Have you ever seen the once-familiar in a whole new light? Looked really hard at something (or someone) previously taken for granted, and regarded it/them completely differently?
It happened to me once at junior school. I remember staring at one of my then friends. It was strange. It was like I was doing so for the very first time. A train of thought alighted upon me: Who is this person? Why am I hanging around with him? Why is he my friend? I stopped being so chummy with the lad shortly after that. It wasn’t that he’d done anything wrong. It’s just that awakenings can do that to you.
I had a similar episode regarding the concept of broadcast news a while ago.
It occurred in the middle of an otherwise innocuous activity – maybe it was cleaning the car, maybe feeding the cat. It suddenly dawned on me: isn’t the whole continuous news thing odd?
I thought: why do we have these hourly bulletins on the radio and other (less frequent) ones on the TV? If it all went away, I’m sure that not many people would be bothered. In the age of the internet we could easily do news by pull, rather than push. I mean, if I want to know fine detail about stock prices or what is really happening in Ferguson, MI this afternoon, chances are I won’t find that information on News At Ten. I’m going to have to sniff it out on the net of inter.
And talking of Berniers-Lee’s little toy, why did our national broadcasters bust a gut to create a sticky online presence in the late nineties? Why didn’t they just stick to radio and telly, and leave the internet to the techies and startups? (Yes, I know there are answers to this related to opportunities and threats, but I think there’s something else too)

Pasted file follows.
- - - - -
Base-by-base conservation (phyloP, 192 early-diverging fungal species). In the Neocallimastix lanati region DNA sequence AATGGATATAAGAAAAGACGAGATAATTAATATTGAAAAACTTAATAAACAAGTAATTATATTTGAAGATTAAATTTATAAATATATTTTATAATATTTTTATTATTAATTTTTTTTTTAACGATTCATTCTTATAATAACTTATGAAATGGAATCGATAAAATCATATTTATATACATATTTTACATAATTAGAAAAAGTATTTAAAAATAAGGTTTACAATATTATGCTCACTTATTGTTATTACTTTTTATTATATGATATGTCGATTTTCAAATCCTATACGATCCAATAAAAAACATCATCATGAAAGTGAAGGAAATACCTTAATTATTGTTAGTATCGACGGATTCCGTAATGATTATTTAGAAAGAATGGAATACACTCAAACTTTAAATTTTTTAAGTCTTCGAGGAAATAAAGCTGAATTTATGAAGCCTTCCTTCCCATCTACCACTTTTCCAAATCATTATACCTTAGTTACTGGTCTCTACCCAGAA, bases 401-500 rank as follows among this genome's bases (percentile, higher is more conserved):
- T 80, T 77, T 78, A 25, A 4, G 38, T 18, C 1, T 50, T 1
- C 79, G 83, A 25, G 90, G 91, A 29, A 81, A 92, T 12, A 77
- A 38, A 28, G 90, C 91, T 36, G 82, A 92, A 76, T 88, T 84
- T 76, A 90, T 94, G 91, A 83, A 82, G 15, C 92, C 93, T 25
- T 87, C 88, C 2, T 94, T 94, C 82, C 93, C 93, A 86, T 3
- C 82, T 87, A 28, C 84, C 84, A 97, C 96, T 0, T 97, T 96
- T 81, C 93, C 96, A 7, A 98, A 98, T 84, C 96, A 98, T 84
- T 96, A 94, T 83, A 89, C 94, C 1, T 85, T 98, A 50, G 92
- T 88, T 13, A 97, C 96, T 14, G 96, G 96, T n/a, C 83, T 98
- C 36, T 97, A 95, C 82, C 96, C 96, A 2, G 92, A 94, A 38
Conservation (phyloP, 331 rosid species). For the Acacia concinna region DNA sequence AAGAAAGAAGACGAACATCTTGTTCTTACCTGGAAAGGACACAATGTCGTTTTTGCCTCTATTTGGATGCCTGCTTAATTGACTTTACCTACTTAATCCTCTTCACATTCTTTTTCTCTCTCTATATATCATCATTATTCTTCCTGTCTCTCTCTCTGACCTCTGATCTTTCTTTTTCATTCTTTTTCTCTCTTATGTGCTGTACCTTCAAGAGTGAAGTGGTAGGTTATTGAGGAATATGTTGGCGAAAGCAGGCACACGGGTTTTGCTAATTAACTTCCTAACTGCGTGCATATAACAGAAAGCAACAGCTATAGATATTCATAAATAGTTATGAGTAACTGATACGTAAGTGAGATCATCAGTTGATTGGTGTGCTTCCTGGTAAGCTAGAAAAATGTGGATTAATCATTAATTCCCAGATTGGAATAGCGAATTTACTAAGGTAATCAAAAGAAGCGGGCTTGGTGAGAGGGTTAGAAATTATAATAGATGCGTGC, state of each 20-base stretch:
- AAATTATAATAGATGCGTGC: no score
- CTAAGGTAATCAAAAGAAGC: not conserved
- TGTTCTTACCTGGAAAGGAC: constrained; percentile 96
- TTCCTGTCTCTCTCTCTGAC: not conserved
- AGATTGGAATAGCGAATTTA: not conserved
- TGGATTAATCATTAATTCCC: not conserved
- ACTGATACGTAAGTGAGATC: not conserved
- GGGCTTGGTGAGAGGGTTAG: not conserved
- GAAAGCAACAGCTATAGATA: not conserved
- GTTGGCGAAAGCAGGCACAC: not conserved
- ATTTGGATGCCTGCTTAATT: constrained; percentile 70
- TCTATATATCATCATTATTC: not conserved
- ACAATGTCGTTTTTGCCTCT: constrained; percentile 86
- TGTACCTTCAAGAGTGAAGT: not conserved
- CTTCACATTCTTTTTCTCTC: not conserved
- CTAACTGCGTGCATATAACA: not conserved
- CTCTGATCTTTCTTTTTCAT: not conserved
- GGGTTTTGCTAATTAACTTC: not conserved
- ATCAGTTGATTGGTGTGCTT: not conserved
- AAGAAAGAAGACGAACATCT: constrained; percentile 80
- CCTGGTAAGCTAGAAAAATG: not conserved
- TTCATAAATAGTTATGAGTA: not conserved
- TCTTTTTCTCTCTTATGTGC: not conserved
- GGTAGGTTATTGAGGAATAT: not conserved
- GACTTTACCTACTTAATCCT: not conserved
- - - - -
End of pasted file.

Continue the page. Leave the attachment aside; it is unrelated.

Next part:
Anyway the real question is: why this inescapable cycle of news? Every broadcaster. Every channel. Every day.
I’ll explore that via a series of further questions. See if you get to the answer before I do.
If news is so good, why do they create so many hoops for new organisations to jump through before they can create their own broadcasting channel? Transmitters are cheap! Anyone could set themselves up as broadcaster if it wasn’t for the legal obstacles.
Isn’t it funny how the powerful news organisations seem to cover similar stories? Why this ubiquity of importance? Noam Chomsky in Manufacturing Consent provided some of the answers to this.
Right now, “psychological well being and the post-holiday return to work” might be the biggest story of the day as far as I am concerned, but I bet they won’t lead with it on Channel 4 news tonight (and for the record I am a huge fan of Jon, Cathy, Krishnan and the rest of the C4 news team).
I can guess what the lead story will be tonight. The same as on the BBC. That is, the agenda being pushed by the main UK political parties. Why is that the number one story? I didn’t say it was. Someone else has clearly decided that for me.
News. Agenda. Do you think that it socialises us in some way? Does it – from our youth onwards – teach us what’s important. And as we get older, does it keep us heading down some predefined route (the tram tracks of social conditioning), while to the left and right of us beautiful, wild and unexplored places exist?
It might just be the way that national identities are made these days.
One day, you might just wake up and decide that you don’t want to be made. That you really dislike the idea that your thoughts are being directed along the same lines as everyone else.
Soren Kierkegaard used to go on about similar things in the nineteenth century. How much worse might this be today with all of our tech-tech-tech?
Well I’ve already had that awakening and I don’t want to be moulded in that fashion. Them wild green fields to the left and the right got a lot of charm right now.
Looks like the end of another (beautiful?) friendship…